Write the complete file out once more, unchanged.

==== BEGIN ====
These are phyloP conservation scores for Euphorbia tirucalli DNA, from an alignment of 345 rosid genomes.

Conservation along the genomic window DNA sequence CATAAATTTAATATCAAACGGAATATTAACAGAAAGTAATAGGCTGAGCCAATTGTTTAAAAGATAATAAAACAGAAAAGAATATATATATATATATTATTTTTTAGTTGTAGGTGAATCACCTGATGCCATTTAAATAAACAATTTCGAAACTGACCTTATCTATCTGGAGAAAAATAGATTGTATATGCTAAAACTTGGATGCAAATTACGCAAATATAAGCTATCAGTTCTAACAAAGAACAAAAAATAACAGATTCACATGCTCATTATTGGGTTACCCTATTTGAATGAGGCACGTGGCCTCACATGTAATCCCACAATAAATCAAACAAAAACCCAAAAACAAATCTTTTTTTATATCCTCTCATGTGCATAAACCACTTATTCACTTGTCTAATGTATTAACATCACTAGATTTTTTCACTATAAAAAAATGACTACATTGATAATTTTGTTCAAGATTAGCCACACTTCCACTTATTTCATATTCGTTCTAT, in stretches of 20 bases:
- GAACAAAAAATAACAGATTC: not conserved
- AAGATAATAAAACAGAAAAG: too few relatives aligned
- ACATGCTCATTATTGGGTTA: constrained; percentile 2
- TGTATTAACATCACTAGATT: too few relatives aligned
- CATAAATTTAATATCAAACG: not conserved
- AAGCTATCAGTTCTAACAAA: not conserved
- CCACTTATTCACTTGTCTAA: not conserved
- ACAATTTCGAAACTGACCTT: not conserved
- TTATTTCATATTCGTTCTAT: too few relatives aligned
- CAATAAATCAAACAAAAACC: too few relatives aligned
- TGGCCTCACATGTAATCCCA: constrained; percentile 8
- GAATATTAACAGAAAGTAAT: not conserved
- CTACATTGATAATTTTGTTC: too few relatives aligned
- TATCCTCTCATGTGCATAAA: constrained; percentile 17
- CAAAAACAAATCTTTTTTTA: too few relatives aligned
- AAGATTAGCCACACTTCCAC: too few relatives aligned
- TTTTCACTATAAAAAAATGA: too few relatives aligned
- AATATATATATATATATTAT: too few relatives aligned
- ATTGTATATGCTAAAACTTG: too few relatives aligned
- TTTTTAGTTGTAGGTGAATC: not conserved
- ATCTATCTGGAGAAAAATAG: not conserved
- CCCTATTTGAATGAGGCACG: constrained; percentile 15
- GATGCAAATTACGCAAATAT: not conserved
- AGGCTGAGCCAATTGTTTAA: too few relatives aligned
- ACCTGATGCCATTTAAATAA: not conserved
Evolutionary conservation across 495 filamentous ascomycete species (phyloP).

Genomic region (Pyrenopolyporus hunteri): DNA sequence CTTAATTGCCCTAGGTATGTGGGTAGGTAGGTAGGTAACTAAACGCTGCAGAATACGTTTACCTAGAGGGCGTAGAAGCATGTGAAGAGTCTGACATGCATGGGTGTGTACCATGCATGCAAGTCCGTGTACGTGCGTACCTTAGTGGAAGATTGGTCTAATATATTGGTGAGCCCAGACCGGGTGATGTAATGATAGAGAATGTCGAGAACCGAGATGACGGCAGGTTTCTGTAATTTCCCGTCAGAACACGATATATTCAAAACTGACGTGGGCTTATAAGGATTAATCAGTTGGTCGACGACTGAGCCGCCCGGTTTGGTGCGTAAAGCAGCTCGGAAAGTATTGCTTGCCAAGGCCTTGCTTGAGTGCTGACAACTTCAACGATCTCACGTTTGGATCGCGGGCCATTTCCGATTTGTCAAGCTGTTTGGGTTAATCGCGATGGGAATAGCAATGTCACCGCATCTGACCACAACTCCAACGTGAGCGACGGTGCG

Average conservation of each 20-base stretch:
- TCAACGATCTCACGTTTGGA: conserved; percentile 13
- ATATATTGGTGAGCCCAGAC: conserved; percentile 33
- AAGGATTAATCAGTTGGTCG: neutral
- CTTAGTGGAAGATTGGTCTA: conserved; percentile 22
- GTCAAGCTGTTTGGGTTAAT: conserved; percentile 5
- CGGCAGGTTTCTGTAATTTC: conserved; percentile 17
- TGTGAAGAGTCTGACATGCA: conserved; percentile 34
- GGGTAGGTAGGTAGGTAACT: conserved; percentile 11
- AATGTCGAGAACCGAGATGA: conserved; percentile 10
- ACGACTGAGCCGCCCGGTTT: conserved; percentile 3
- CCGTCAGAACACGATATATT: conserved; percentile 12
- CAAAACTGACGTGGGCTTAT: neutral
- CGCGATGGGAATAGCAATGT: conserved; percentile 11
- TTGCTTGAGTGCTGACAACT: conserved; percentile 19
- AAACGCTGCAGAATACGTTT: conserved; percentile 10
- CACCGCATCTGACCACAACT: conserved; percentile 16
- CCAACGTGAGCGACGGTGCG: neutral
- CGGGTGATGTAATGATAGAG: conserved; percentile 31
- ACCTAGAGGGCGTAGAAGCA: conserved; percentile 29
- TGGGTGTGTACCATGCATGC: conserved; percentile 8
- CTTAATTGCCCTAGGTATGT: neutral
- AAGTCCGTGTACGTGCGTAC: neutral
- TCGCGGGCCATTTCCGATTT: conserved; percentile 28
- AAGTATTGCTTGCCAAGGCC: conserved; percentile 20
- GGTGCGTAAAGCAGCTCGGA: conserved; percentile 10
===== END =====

These are phyloP conservation scores for Euphorbia tirucalli DNA, from an alignment of 345 rosid genomes.

Conservation along the genomic window DNA sequence CATAAATTTAATATCAAACGGAATATTAACAGAAAGTAATAGGCTGAGCCAATTGTTTAAAAGATAATAAAACAGAAAAGAATATATATATATATATTATTTTTTAGTTGTAGGTGAATCACCTGATGCCATTTAAATAAACAATTTCGAAACTGACCTTATCTATCTGGAGAAAAATAGATTGTATATGCTAAAACTTGGATGCAAATTACGCAAATATAAGCTATCAGTTCTAACAAAGAACAAAAAATAACAGATTCACATGCTCATTATTGGGTTACCCTATTTGAATGAGGCACGTGGCCTCACATGTAATCCCACAATAAATCAAACAAAAACCCAAAAACAAATCTTTTTTTATATCCTCTCATGTGCATAAACCACTTATTCACTTGTCTAATGTATTAACATCACTAGATTTTTTCACTATAAAAAAATGACTACATTGATAATTTTGTTCAAGATTAGCCACACTTCCACTTATTTCATATTCGTTCTAT, in stretches of 20 bases:
- GAACAAAAAATAACAGATTC: not conserved
- AAGATAATAAAACAGAAAAG: too few relatives aligned
- ACATGCTCATTATTGGGTTA: constrained; percentile 2
- TGTATTAACATCACTAGATT: too few relatives aligned
- CATAAATTTAATATCAAACG: not conserved
- AAGCTATCAGTTCTAACAAA: not conserved
- CCACTTATTCACTTGTCTAA: not conserved
- ACAATTTCGAAACTGACCTT: not conserved
- TTATTTCATATTCGTTCTAT: too few relatives aligned
- CAATAAATCAAACAAAAACC: too few relatives aligned
- TGGCCTCACATGTAATCCCA: constrained; percentile 8
- GAATATTAACAGAAAGTAAT: not conserved
- CTACATTGATAATTTTGTTC: too few relatives aligned
- TATCCTCTCATGTGCATAAA: constrained; percentile 17
- CAAAAACAAATCTTTTTTTA: too few relatives aligned
- AAGATTAGCCACACTTCCAC: too few relatives aligned
- TTTTCACTATAAAAAAATGA: too few relatives aligned
- AATATATATATATATATTAT: too few relatives aligned
- ATTGTATATGCTAAAACTTG: too few relatives aligned
- TTTTTAGTTGTAGGTGAATC: not conserved
- ATCTATCTGGAGAAAAATAG: not conserved
- CCCTATTTGAATGAGGCACG: constrained; percentile 15
- GATGCAAATTACGCAAATAT: not conserved
- AGGCTGAGCCAATTGTTTAA: too few relatives aligned
- ACCTGATGCCATTTAAATAA: not conserved
Evolutionary conservation across 495 filamentous ascomycete species (phyloP).

Genomic region (Pyrenopolyporus hunteri): DNA sequence CTTAATTGCCCTAGGTATGTGGGTAGGTAGGTAGGTAACTAAACGCTGCAGAATACGTTTACCTAGAGGGCGTAGAAGCATGTGAAGAGTCTGACATGCATGGGTGTGTACCATGCATGCAAGTCCGTGTACGTGCGTACCTTAGTGGAAGATTGGTCTAATATATTGGTGAGCCCAGACCGGGTGATGTAATGATAGAGAATGTCGAGAACCGAGATGACGGCAGGTTTCTGTAATTTCCCGTCAGAACACGATATATTCAAAACTGACGTGGGCTTATAAGGATTAATCAGTTGGTCGACGACTGAGCCGCCCGGTTTGGTGCGTAAAGCAGCTCGGAAAGTATTGCTTGCCAAGGCCTTGCTTGAGTGCTGACAACTTCAACGATCTCACGTTTGGATCGCGGGCCATTTCCGATTTGTCAAGCTGTTTGGGTTAATCGCGATGGGAATAGCAATGTCACCGCATCTGACCACAACTCCAACGTGAGCGACGGTGCG

Average conservation of each 20-base stretch:
- TCAACGATCTCACGTTTGGA: conserved; percentile 13
- ATATATTGGTGAGCCCAGAC: conserved; percentile 33
- AAGGATTAATCAGTTGGTCG: neutral
- CTTAGTGGAAGATTGGTCTA: conserved; percentile 22
- GTCAAGCTGTTTGGGTTAAT: conserved; percentile 5
- CGGCAGGTTTCTGTAATTTC: conserved; percentile 17
- TGTGAAGAGTCTGACATGCA: conserved; percentile 34
- GGGTAGGTAGGTAGGTAACT: conserved; percentile 11
- AATGTCGAGAACCGAGATGA: conserved; percentile 10
- ACGACTGAGCCGCCCGGTTT: conserved; percentile 3
- CCGTCAGAACACGATATATT: conserved; percentile 12
- CAAAACTGACGTGGGCTTAT: neutral
- CGCGATGGGAATAGCAATGT: conserved; percentile 11
- TTGCTTGAGTGCTGACAACT: conserved; percentile 19
- AAACGCTGCAGAATACGTTT: conserved; percentile 10
- CACCGCATCTGACCACAACT: conserved; percentile 16
- CCAACGTGAGCGACGGTGCG: neutral
- CGGGTGATGTAATGATAGAG: conserved; percentile 31
- ACCTAGAGGGCGTAGAAGCA: conserved; percentile 29
- TGGGTGTGTACCATGCATGC: conserved; percentile 8
- CTTAATTGCCCTAGGTATGT: neutral
- AAGTCCGTGTACGTGCGTAC: neutral
- TCGCGGGCCATTTCCGATTT: conserved; percentile 28
- AAGTATTGCTTGCCAAGGCC: conserved; percentile 20
- GGTGCGTAAAGCAGCTCGGA: conserved; percentile 10